Faith is not always my reflex. I wish it was. I wish you could tap on my fears with a soft hammer and faith would pop up involuntarily like a child’s leg does for the doctor. Just a little stimuli and boom – there’s my faith.
Sometimes it works that way. In carefully practiced situations, when a friend is struggling with something a little more familiar, kids or marriage or work issues – I’m first in line to pray with and for them, believing in God’s ability to intervene and sustain.
But sometimes I’m slower. Sometimes my reflexes are lethargic. When I’m charting new territory and I have no muscle memory here, I sit with my thoughts longer, sink in the tension for a while without even realizing the rising tide.
When Fear and Anxiety Sneak In
Yesterday was a perfect example. Fear was imminent and the cause was valid. This wasn’t the “what if my kid grows up and still does not know how to pick up after himself like a normal human being” fear. This one was immediate and close enough to touch – the “things really might not be okay” kind of anxiety.
Fear is still a bit of a mystery to me. It’s a houseguest that no one even let in. No one really knows when it arrived. It’s just suddenly there, churning your mind, messing with your nervous system. It can take me a surprising amount of time to even acknowledge its existence. This tension, those sharp words, these racing thoughts – oh, wait a minute, I’m giving way to fear here. Maybe you are quicker at recognizing it. I hope so. But I can be slow on the uptake at times.
So this particular evening I sat on the couch while my four kids played with the Legos strung across my living room floor. I turned outcomes over in my mind. Restless, I fiddled with my fingers and silently wondered what to do, when my 6-year-old, the youngest of my bunch, began singing almost mindlessly as he connected colorful bricks. His words were the overflow of what we sang in church that very morning. “Jesus, Jesus you make the darkness tremble.” I paused my fidgeting at the sound of his small voice. “Jesus, Jesus, you silence fear.”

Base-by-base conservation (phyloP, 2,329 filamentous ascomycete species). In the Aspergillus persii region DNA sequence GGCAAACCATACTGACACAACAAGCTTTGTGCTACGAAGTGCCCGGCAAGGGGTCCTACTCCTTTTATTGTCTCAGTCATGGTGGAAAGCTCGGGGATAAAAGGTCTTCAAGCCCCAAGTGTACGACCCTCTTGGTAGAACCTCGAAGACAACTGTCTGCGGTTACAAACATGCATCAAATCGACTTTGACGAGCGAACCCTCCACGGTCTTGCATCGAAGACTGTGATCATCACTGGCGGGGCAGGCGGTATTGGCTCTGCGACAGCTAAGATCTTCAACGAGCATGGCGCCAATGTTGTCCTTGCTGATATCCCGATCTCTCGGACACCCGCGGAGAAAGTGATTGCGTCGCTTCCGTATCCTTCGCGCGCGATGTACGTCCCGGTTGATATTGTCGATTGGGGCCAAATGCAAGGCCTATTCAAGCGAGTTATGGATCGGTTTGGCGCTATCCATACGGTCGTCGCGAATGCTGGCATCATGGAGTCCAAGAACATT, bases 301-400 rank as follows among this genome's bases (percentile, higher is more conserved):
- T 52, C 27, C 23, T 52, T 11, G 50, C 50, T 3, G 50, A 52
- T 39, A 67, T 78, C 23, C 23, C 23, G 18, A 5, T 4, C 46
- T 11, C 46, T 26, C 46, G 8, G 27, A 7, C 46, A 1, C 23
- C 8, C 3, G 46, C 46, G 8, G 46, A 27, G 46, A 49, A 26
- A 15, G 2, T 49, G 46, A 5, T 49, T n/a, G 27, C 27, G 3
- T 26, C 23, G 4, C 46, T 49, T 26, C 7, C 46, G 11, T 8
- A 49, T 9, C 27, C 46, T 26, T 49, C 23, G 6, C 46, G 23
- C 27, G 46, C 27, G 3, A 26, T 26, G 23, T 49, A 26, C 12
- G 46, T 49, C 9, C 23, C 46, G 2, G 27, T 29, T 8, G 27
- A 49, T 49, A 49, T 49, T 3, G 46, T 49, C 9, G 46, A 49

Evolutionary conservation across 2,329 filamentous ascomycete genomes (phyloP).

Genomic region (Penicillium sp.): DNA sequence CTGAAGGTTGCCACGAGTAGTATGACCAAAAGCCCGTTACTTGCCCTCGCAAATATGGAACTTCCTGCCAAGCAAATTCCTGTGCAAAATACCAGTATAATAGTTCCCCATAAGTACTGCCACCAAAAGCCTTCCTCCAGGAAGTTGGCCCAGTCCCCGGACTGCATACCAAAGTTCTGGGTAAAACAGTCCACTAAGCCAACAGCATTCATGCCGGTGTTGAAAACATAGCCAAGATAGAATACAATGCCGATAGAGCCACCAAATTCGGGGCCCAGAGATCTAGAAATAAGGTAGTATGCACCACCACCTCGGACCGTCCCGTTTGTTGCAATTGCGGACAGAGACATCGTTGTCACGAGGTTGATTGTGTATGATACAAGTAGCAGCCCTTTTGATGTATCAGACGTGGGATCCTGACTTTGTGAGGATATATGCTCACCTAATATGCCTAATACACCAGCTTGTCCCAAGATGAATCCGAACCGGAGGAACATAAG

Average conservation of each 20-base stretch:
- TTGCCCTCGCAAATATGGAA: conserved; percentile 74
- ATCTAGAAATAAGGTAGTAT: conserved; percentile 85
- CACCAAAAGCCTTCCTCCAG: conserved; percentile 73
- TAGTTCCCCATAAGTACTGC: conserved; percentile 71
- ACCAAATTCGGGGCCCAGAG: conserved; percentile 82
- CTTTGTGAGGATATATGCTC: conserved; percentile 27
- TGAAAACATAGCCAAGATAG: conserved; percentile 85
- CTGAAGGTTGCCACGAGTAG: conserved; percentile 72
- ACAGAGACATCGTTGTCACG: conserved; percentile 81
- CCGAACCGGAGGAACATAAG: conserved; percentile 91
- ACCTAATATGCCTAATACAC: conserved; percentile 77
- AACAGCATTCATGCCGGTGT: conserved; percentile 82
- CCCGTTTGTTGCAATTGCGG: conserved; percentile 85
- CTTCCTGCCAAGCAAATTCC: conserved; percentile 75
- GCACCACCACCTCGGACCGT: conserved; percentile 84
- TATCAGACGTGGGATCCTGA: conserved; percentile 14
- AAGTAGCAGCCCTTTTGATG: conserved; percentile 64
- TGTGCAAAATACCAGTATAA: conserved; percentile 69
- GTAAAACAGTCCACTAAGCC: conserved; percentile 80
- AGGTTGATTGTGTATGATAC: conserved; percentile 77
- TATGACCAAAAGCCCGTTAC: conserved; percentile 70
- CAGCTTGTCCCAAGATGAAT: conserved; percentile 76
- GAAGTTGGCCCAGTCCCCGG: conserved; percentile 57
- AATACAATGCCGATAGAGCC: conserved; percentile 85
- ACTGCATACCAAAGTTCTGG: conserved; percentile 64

He Silences Fear
Yes, yes. That’s it. That’s everything! In an instant, I was up and seconds later I was blasting that song through my home loud enough to drown out my off-key singing voice. At the sweet reminder from my own child, I was proclaiming His greatness rather than sitting with my fear.
Through the praise of children and infants, you have established a stronghold against your enemies, to silence the foe and the avenger.
In the aftermath, I realized I need a better battle plan. I need a way to boss myself around, to will my heart into action when fear paralyzes me. So I made a list. For you and me both. In case of emergency, start here.
Worship re-instates proper positioning. It realigns my heart, transfixed on the real and scary thing in front of me, toward the greatness of the One before me. Worship settles me in humility, lifts my can-do eyes, and re-orients my fear toward Him.
Seeing Him rightly, I can cast my cares on Him. I can talk openly, vulnerably about the angst I am feeling. David modeled this dialogue for us in the Psalms as did Jesus in the garden of Gethsemane.
The words we have committed to memory are our lifeline in these moments. On the day I spoke of above, I opened my Bible to read and could not settle my mind enough to focus. Fear does that, friend – which is why we must know Truth. We don’t need to make this harder than it is. Start small. One verse. One passage. One sentence. “You restore my soul.” “You are with me.” Proclaim it. And on calmer days, get to memorizing. Fill the bank with deposits to draw from in the future.
It is easy to sing songs about this on happy days, “praising Him in the storm” and all that, but there is a gut-wrenching honesty to our praise when we are standing knee deep, drenched in that very storm. We can boldly remember His faithfulness in the past. We can hope defiantly, knowing His goodness despite what we see in front of us. And we can praise Him for His nearness that supersedes our feelings in this very moment.
This can be both beautiful and challenging. Use discernment here. Share carefully with a friend or mentor who you can trust to point you to Truth, a friend who will lift your arms and stand in the gap. You don’t need an army. Just find a friend or two who can help you process rightly.
I’m tacking this one up for future days. Storms often come with little warning. Be prepared. I promise He will meet you there.
Katie, I Choose Brave